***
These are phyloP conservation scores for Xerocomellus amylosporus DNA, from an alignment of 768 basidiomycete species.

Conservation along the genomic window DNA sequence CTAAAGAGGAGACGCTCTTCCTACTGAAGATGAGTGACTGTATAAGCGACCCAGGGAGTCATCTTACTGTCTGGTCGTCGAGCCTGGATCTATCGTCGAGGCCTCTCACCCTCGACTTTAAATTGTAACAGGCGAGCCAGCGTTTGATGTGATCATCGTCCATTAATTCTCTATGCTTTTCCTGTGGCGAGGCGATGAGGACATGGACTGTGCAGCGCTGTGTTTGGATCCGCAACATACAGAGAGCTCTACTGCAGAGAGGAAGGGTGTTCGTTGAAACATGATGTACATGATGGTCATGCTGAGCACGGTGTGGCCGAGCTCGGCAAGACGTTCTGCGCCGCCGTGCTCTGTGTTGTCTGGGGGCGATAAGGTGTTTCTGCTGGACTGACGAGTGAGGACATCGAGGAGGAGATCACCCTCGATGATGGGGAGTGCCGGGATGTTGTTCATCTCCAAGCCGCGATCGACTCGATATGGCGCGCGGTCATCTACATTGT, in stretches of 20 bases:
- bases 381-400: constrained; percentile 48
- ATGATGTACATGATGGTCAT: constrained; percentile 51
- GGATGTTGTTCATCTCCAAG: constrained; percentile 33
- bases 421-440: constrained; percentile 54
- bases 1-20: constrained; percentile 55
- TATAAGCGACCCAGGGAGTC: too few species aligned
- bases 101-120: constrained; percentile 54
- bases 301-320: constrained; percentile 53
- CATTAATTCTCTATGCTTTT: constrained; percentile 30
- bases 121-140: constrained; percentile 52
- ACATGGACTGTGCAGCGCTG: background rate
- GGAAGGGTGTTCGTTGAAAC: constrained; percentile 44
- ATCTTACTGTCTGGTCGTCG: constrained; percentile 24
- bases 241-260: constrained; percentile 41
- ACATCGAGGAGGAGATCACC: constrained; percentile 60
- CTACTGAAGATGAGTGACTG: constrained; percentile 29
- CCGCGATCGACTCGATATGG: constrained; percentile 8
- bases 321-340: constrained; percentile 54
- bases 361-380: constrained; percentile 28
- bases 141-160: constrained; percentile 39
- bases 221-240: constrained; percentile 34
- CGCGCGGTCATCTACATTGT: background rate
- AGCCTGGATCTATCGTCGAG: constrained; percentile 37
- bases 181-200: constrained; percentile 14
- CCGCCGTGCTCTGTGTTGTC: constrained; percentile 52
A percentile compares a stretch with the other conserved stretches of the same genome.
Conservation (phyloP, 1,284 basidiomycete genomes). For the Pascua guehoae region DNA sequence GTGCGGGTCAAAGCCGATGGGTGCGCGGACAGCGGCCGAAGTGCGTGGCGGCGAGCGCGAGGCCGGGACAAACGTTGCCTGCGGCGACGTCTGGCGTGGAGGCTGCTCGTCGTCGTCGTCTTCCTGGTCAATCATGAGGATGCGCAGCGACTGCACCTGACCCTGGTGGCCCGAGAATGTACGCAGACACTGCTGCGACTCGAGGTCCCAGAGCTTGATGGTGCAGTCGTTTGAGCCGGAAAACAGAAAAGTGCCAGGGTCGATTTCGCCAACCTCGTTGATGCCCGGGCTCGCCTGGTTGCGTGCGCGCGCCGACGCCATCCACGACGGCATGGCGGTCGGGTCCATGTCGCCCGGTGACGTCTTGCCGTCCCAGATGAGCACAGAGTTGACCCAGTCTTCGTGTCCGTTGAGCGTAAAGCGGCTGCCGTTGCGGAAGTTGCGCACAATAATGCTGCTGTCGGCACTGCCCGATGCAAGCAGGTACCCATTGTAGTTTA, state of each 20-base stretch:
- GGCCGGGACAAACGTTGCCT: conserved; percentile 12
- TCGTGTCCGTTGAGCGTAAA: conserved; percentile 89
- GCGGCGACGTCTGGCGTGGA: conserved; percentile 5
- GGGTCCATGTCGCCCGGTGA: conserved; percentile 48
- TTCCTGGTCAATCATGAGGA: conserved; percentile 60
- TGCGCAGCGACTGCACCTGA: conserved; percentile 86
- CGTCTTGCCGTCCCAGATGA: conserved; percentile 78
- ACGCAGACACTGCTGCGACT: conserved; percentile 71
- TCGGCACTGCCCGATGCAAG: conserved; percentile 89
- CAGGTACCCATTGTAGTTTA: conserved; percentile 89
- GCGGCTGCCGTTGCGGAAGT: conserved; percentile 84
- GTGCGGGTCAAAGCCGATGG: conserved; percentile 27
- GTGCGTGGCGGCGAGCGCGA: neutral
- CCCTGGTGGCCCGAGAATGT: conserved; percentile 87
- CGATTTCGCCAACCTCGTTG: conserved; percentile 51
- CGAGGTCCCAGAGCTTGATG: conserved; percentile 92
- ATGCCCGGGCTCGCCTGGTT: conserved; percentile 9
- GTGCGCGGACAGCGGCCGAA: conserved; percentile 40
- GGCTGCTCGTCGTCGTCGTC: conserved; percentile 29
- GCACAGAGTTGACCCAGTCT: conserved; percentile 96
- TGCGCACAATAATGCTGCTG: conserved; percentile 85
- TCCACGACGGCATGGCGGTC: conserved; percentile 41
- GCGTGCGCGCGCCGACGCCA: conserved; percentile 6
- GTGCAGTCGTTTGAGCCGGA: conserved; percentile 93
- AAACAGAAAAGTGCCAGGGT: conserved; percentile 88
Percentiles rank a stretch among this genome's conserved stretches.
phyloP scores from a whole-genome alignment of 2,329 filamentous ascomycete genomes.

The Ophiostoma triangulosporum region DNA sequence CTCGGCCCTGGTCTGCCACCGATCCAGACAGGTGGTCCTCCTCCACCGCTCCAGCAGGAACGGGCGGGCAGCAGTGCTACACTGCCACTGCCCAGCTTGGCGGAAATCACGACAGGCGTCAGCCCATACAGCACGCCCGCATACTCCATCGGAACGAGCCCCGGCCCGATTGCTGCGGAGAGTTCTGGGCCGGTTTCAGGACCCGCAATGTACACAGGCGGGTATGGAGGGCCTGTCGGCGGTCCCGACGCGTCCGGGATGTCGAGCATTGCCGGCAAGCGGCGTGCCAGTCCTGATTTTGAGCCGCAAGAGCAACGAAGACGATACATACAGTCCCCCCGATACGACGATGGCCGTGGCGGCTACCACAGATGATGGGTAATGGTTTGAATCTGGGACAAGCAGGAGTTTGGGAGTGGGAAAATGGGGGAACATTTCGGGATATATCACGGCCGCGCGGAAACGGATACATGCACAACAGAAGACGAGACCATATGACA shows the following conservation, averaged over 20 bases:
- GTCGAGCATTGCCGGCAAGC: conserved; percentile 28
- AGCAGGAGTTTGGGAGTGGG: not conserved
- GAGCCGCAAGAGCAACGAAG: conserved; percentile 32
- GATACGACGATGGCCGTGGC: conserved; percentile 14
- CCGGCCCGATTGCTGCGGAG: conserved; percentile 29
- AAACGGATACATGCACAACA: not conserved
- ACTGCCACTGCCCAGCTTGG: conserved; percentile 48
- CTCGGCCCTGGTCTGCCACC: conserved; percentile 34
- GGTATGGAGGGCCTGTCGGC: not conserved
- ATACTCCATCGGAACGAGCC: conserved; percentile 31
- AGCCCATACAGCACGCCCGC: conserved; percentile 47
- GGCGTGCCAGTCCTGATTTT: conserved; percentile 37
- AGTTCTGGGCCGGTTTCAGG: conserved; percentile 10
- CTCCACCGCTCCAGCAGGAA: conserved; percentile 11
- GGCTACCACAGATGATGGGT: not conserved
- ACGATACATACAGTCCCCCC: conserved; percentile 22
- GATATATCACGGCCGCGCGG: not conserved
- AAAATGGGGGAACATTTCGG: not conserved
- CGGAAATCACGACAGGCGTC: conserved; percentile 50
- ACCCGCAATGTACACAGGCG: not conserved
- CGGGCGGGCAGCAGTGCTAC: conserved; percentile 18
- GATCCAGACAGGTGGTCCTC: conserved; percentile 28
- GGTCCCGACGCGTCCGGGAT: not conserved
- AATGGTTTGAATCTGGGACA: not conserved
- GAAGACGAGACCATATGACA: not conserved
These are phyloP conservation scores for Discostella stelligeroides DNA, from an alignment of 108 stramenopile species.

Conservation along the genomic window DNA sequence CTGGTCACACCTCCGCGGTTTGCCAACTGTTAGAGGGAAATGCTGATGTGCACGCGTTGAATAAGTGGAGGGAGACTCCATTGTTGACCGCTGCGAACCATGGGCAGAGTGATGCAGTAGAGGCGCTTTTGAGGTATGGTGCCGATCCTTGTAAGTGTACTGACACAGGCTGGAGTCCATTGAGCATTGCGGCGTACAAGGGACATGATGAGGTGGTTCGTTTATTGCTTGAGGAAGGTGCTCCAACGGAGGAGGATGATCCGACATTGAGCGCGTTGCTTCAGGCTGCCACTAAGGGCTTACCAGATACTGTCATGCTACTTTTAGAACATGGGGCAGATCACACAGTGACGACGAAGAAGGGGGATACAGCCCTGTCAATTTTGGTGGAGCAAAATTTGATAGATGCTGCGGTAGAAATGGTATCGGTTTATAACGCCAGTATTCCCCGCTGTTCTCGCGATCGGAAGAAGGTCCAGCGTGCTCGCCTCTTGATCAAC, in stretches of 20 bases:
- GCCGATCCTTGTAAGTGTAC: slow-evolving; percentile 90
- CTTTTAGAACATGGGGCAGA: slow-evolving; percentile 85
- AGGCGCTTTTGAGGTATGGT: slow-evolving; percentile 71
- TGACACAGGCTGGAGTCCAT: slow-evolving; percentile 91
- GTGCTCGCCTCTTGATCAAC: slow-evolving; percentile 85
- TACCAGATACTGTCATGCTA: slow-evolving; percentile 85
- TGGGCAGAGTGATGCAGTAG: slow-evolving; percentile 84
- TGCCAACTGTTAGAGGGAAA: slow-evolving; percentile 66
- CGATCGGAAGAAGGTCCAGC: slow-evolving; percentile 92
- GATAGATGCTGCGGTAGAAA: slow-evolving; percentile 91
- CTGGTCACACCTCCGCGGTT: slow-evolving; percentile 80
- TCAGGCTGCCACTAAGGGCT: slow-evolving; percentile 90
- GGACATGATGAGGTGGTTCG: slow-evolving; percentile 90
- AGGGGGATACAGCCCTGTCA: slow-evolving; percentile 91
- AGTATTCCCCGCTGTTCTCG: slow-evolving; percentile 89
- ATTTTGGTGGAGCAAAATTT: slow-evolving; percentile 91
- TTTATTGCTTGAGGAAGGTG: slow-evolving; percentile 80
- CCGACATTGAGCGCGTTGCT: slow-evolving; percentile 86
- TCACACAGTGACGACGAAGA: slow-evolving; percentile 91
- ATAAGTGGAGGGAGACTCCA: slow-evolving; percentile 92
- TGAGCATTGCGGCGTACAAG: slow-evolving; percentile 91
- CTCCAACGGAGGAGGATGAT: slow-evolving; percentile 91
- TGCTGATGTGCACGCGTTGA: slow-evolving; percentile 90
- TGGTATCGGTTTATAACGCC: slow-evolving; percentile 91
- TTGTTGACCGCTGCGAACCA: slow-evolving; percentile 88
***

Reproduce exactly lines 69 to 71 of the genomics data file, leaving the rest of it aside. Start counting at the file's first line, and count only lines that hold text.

- GGCGTGCCAGTCCTGATTTT: conserved; percentile 37
- AGTTCTGGGCCGGTTTCAGG: conserved; percentile 10
- CTCCACCGCTCCAGCAGGAA: conserved; percentile 11